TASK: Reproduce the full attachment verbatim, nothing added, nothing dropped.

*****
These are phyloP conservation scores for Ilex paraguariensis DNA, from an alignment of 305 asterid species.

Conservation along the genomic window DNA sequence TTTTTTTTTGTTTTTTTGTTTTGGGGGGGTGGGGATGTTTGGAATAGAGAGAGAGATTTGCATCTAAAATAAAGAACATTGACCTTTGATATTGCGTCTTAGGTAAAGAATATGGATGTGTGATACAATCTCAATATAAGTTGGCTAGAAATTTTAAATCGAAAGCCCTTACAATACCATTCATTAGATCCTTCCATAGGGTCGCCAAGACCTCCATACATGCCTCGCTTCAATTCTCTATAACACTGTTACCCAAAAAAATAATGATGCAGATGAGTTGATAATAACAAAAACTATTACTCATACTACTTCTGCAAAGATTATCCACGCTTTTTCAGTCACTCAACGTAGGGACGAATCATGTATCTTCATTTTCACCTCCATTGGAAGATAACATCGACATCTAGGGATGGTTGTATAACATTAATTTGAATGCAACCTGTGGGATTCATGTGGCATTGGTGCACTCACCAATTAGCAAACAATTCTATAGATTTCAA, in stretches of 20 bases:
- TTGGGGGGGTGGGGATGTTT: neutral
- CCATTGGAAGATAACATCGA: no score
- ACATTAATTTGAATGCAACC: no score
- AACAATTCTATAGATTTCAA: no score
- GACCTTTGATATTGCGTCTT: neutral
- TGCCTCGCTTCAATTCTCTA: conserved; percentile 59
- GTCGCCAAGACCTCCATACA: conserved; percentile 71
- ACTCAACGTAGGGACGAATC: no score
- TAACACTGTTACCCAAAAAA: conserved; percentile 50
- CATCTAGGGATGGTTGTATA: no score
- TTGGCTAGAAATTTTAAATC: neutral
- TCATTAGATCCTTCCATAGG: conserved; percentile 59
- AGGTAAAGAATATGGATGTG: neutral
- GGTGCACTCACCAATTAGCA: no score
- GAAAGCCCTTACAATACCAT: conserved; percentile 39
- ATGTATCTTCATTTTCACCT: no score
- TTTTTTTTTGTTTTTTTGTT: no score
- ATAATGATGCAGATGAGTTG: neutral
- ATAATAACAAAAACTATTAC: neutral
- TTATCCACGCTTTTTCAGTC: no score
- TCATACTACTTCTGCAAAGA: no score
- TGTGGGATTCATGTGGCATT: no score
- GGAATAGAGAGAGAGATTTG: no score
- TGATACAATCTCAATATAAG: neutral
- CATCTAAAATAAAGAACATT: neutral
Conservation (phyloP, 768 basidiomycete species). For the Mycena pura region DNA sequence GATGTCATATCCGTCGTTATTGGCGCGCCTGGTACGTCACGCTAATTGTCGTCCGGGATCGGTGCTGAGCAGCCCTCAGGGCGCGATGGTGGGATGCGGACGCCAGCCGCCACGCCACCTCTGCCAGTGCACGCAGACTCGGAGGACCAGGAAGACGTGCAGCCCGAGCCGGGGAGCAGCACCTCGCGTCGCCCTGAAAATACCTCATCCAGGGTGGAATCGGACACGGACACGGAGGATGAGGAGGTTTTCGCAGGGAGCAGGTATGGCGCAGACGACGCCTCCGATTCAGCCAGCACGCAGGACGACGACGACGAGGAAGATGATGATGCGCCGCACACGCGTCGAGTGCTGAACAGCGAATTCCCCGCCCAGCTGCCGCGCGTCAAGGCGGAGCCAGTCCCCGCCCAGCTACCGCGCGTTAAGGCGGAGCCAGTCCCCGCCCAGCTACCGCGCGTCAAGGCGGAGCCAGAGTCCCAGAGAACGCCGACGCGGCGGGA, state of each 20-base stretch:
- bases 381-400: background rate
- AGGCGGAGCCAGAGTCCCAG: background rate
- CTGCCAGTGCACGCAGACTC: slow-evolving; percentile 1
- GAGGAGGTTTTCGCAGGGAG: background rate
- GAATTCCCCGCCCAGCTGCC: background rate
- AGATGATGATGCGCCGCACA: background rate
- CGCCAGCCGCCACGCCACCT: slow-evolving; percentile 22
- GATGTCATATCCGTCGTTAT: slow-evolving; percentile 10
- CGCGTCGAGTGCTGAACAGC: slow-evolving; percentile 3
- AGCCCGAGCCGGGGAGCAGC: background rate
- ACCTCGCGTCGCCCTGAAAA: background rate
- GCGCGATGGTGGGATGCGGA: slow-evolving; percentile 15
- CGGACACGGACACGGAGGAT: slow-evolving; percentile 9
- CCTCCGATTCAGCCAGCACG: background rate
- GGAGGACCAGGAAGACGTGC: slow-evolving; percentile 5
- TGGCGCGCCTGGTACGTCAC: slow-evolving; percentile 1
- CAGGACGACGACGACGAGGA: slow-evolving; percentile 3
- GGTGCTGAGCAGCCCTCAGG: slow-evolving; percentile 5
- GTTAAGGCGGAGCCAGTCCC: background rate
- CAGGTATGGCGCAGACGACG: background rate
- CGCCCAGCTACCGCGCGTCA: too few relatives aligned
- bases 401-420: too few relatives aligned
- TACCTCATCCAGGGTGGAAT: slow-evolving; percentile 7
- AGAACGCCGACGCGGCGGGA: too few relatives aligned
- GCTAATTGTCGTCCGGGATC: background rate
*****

These are phyloP conservation scores for Ilex paraguariensis DNA, from an alignment of 305 asterid species.

Conservation along the genomic window DNA sequence TTTTTTTTTGTTTTTTTGTTTTGGGGGGGTGGGGATGTTTGGAATAGAGAGAGAGATTTGCATCTAAAATAAAGAACATTGACCTTTGATATTGCGTCTTAGGTAAAGAATATGGATGTGTGATACAATCTCAATATAAGTTGGCTAGAAATTTTAAATCGAAAGCCCTTACAATACCATTCATTAGATCCTTCCATAGGGTCGCCAAGACCTCCATACATGCCTCGCTTCAATTCTCTATAACACTGTTACCCAAAAAAATAATGATGCAGATGAGTTGATAATAACAAAAACTATTACTCATACTACTTCTGCAAAGATTATCCACGCTTTTTCAGTCACTCAACGTAGGGACGAATCATGTATCTTCATTTTCACCTCCATTGGAAGATAACATCGACATCTAGGGATGGTTGTATAACATTAATTTGAATGCAACCTGTGGGATTCATGTGGCATTGGTGCACTCACCAATTAGCAAACAATTCTATAGATTTCAA, in stretches of 20 bases:
- TTGGGGGGGTGGGGATGTTT: neutral
- CCATTGGAAGATAACATCGA: no score
- ACATTAATTTGAATGCAACC: no score
- AACAATTCTATAGATTTCAA: no score
- GACCTTTGATATTGCGTCTT: neutral
- TGCCTCGCTTCAATTCTCTA: conserved; percentile 59
- GTCGCCAAGACCTCCATACA: conserved; percentile 71
- ACTCAACGTAGGGACGAATC: no score
- TAACACTGTTACCCAAAAAA: conserved; percentile 50
- CATCTAGGGATGGTTGTATA: no score
- TTGGCTAGAAATTTTAAATC: neutral
- TCATTAGATCCTTCCATAGG: conserved; percentile 59
- AGGTAAAGAATATGGATGTG: neutral
- GGTGCACTCACCAATTAGCA: no score
- GAAAGCCCTTACAATACCAT: conserved; percentile 39
- ATGTATCTTCATTTTCACCT: no score
- TTTTTTTTTGTTTTTTTGTT: no score
- ATAATGATGCAGATGAGTTG: neutral
- ATAATAACAAAAACTATTAC: neutral
- TTATCCACGCTTTTTCAGTC: no score
- TCATACTACTTCTGCAAAGA: no score
- TGTGGGATTCATGTGGCATT: no score
- GGAATAGAGAGAGAGATTTG: no score
- TGATACAATCTCAATATAAG: neutral
- CATCTAAAATAAAGAACATT: neutral
Conservation (phyloP, 768 basidiomycete species). For the Mycena pura region DNA sequence GATGTCATATCCGTCGTTATTGGCGCGCCTGGTACGTCACGCTAATTGTCGTCCGGGATCGGTGCTGAGCAGCCCTCAGGGCGCGATGGTGGGATGCGGACGCCAGCCGCCACGCCACCTCTGCCAGTGCACGCAGACTCGGAGGACCAGGAAGACGTGCAGCCCGAGCCGGGGAGCAGCACCTCGCGTCGCCCTGAAAATACCTCATCCAGGGTGGAATCGGACACGGACACGGAGGATGAGGAGGTTTTCGCAGGGAGCAGGTATGGCGCAGACGACGCCTCCGATTCAGCCAGCACGCAGGACGACGACGACGAGGAAGATGATGATGCGCCGCACACGCGTCGAGTGCTGAACAGCGAATTCCCCGCCCAGCTGCCGCGCGTCAAGGCGGAGCCAGTCCCCGCCCAGCTACCGCGCGTTAAGGCGGAGCCAGTCCCCGCCCAGCTACCGCGCGTCAAGGCGGAGCCAGAGTCCCAGAGAACGCCGACGCGGCGGGA, state of each 20-base stretch:
- bases 381-400: background rate
- AGGCGGAGCCAGAGTCCCAG: background rate
- CTGCCAGTGCACGCAGACTC: slow-evolving; percentile 1
- GAGGAGGTTTTCGCAGGGAG: background rate
- GAATTCCCCGCCCAGCTGCC: background rate
- AGATGATGATGCGCCGCACA: background rate
- CGCCAGCCGCCACGCCACCT: slow-evolving; percentile 22
- GATGTCATATCCGTCGTTAT: slow-evolving; percentile 10
- CGCGTCGAGTGCTGAACAGC: slow-evolving; percentile 3
- AGCCCGAGCCGGGGAGCAGC: background rate
- ACCTCGCGTCGCCCTGAAAA: background rate
- GCGCGATGGTGGGATGCGGA: slow-evolving; percentile 15
- CGGACACGGACACGGAGGAT: slow-evolving; percentile 9
- CCTCCGATTCAGCCAGCACG: background rate
- GGAGGACCAGGAAGACGTGC: slow-evolving; percentile 5
- TGGCGCGCCTGGTACGTCAC: slow-evolving; percentile 1
- CAGGACGACGACGACGAGGA: slow-evolving; percentile 3
- GGTGCTGAGCAGCCCTCAGG: slow-evolving; percentile 5
- GTTAAGGCGGAGCCAGTCCC: background rate
- CAGGTATGGCGCAGACGACG: background rate
- CGCCCAGCTACCGCGCGTCA: too few relatives aligned
- bases 401-420: too few relatives aligned
- TACCTCATCCAGGGTGGAAT: slow-evolving; percentile 7
- AGAACGCCGACGCGGCGGGA: too few relatives aligned
- GCTAATTGTCGTCCGGGATC: background rate